Credit: Alex Sandoval

These 6 granola bars are actually healthy and are sold online. Want to make your own? Try this granola bar recipe from a nutritionist here.

When you think of granola bars, outdoor activities such as hiking and camping probably come to mind. That’s appropriate, because the primary ingredient in a granola bar is oats—a whole grain that provides slow-burning fuel. Those oats are typically held together with a sweetener, often honey, maple syrup, or a sticky fruit, such as dates or banana. It’s these nutrient-rich, whole-food ingredients that make classic granola bars healthy.

To whip up an easy no-bake version at home, follow a few simple steps. Soak four pitted dates in two tablespoons of very warm water. After 15 minutes, drain the water from the dates. In a mini food processor, blend the soaked dates with a quarter cup of unsweetened almond butter, one tablespoon of pure maple syrup, and a half teaspoon of ground cinnamon. Transfer the mixture to a small bowl and fold in a half cup of old-fashioned rolled oats plus one additional tablespoon of maple syrup.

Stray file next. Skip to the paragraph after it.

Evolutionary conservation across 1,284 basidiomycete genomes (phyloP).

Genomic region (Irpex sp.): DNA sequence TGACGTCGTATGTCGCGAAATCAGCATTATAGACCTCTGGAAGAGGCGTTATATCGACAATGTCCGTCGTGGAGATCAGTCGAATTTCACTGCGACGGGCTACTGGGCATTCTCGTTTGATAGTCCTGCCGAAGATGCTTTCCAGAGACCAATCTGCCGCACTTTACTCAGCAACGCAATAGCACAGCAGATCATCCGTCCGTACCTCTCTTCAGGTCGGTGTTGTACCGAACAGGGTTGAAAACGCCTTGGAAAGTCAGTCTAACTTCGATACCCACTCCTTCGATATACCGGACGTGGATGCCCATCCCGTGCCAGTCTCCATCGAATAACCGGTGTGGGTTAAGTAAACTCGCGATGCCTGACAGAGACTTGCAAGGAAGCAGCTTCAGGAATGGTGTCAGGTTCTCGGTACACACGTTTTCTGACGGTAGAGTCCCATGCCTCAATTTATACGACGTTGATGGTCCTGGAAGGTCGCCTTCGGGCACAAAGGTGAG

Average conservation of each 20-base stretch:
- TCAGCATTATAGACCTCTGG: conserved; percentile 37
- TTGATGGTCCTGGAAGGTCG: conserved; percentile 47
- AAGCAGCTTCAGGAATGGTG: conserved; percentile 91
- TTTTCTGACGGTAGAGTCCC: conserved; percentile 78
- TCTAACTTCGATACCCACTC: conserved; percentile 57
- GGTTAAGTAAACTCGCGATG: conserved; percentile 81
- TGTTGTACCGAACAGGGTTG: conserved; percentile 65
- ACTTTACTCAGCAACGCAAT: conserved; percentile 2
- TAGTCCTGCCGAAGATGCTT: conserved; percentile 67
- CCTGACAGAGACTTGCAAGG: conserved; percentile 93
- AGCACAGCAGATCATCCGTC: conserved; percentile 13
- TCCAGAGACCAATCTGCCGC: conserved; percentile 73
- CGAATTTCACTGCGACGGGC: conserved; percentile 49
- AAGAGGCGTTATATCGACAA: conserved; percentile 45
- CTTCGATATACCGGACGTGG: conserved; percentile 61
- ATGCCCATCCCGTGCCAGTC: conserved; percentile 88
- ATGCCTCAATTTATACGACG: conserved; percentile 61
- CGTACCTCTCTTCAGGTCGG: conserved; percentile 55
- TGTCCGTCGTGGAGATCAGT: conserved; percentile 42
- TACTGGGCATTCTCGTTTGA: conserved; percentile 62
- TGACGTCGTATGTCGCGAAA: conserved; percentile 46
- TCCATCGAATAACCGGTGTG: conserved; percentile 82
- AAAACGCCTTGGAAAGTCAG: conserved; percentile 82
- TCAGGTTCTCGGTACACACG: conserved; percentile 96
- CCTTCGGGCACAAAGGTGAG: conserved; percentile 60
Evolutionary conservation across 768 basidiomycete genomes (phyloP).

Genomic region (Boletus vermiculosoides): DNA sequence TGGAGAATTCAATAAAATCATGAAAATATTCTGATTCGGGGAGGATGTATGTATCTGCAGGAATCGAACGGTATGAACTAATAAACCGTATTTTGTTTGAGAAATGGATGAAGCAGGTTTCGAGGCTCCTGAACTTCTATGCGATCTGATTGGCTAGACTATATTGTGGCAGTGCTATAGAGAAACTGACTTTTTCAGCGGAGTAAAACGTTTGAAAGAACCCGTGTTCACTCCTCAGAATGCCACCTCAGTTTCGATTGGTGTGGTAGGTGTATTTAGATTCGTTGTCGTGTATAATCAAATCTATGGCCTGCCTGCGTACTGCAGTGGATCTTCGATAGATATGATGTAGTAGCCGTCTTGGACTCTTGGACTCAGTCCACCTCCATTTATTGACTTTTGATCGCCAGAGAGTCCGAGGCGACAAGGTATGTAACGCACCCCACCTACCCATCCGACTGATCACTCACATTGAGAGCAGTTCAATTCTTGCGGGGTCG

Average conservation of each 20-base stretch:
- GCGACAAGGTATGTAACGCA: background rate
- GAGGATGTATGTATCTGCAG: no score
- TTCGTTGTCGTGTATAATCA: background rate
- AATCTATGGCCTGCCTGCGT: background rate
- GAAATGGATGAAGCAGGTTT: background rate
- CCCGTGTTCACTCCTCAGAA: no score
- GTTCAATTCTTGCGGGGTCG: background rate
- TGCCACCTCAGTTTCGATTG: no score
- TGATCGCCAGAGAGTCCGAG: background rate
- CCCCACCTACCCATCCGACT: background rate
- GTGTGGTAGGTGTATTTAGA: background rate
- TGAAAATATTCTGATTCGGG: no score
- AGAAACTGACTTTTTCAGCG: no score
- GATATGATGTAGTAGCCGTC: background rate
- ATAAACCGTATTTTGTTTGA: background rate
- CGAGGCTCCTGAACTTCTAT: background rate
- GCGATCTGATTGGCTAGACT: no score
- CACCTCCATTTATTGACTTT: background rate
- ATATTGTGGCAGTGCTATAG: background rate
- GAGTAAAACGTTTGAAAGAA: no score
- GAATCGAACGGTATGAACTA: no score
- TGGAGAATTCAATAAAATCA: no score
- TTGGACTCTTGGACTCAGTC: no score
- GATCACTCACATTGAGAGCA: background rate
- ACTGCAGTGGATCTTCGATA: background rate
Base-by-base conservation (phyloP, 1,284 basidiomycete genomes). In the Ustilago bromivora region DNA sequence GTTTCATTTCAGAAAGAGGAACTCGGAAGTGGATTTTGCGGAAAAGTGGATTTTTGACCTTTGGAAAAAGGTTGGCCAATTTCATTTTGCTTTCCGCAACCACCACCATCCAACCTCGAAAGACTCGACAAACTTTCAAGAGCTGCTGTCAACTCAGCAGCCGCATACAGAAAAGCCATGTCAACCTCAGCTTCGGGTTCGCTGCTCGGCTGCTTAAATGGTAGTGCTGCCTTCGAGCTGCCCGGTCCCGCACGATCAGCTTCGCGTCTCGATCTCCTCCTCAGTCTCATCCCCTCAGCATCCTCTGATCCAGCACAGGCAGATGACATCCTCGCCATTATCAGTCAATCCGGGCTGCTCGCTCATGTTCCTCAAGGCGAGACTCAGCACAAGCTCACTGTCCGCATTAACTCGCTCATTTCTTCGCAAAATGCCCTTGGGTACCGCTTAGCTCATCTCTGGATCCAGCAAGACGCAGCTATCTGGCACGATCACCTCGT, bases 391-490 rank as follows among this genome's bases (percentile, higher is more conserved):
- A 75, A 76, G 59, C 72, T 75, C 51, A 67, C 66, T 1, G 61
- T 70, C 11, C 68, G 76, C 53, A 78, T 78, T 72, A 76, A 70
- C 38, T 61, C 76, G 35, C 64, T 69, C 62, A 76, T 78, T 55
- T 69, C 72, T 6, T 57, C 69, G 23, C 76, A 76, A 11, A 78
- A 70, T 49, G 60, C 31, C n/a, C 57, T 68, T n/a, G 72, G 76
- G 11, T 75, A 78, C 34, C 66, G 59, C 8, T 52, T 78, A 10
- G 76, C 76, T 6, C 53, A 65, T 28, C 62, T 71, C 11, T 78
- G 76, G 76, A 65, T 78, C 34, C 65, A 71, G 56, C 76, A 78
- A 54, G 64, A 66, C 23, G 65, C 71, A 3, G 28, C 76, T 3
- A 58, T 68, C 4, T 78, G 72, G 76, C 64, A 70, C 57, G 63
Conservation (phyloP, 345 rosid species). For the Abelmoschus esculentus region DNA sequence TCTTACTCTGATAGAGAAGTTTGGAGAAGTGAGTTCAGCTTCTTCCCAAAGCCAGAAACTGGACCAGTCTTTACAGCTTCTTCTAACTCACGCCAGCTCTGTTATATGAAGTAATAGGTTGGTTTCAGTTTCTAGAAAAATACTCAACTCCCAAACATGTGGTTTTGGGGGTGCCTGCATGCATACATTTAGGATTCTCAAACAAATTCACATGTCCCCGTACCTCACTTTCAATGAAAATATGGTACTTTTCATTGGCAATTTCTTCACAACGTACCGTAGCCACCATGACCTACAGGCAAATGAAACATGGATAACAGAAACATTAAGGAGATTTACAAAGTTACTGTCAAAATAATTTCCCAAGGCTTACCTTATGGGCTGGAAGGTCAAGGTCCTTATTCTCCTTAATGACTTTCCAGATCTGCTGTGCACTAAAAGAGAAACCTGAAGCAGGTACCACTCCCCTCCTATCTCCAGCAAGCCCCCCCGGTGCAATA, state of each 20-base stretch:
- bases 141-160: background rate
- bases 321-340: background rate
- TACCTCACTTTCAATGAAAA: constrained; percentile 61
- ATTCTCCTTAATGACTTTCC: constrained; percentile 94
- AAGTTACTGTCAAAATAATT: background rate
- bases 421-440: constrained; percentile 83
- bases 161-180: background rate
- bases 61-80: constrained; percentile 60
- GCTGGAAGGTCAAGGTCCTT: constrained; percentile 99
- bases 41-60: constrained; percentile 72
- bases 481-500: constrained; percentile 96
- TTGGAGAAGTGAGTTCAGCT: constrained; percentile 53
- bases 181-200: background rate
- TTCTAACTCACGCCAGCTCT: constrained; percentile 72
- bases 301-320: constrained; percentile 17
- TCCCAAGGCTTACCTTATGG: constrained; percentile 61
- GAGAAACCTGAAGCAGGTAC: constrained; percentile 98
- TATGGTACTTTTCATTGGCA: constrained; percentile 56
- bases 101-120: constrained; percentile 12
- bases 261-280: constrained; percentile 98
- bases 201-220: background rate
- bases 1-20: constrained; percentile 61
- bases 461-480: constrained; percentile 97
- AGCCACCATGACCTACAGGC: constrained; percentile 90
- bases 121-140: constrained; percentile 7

This is your granola foundation. Sprinkle in any healthful add-ins you like, such as chopped nuts; dried cherries; chocolate chunks; or chia, pumpkin, or sesame seeds. Using your hands, combine the batter to make one round, uniform ball. To make bite-size granola balls, pinch off quarter-size pieces of the mixture and roll them between your palms to form even, round balls. Store in a sealable glass container lined with parchment paper (makes about 16 balls). 

If you don’t have the time or desire to make granola bars or balls yourself, look for store-bought versions with similar simple, recognizable ingredients. Here are 6 of my favorites, including a few oat-free options for people who cannot consume oats or grains.

Cynthia Sass, MPH, RD, is Health's contributing nutrition editor, a New York Times best-selling author, and a nutrition consultant for the New York Yankees.

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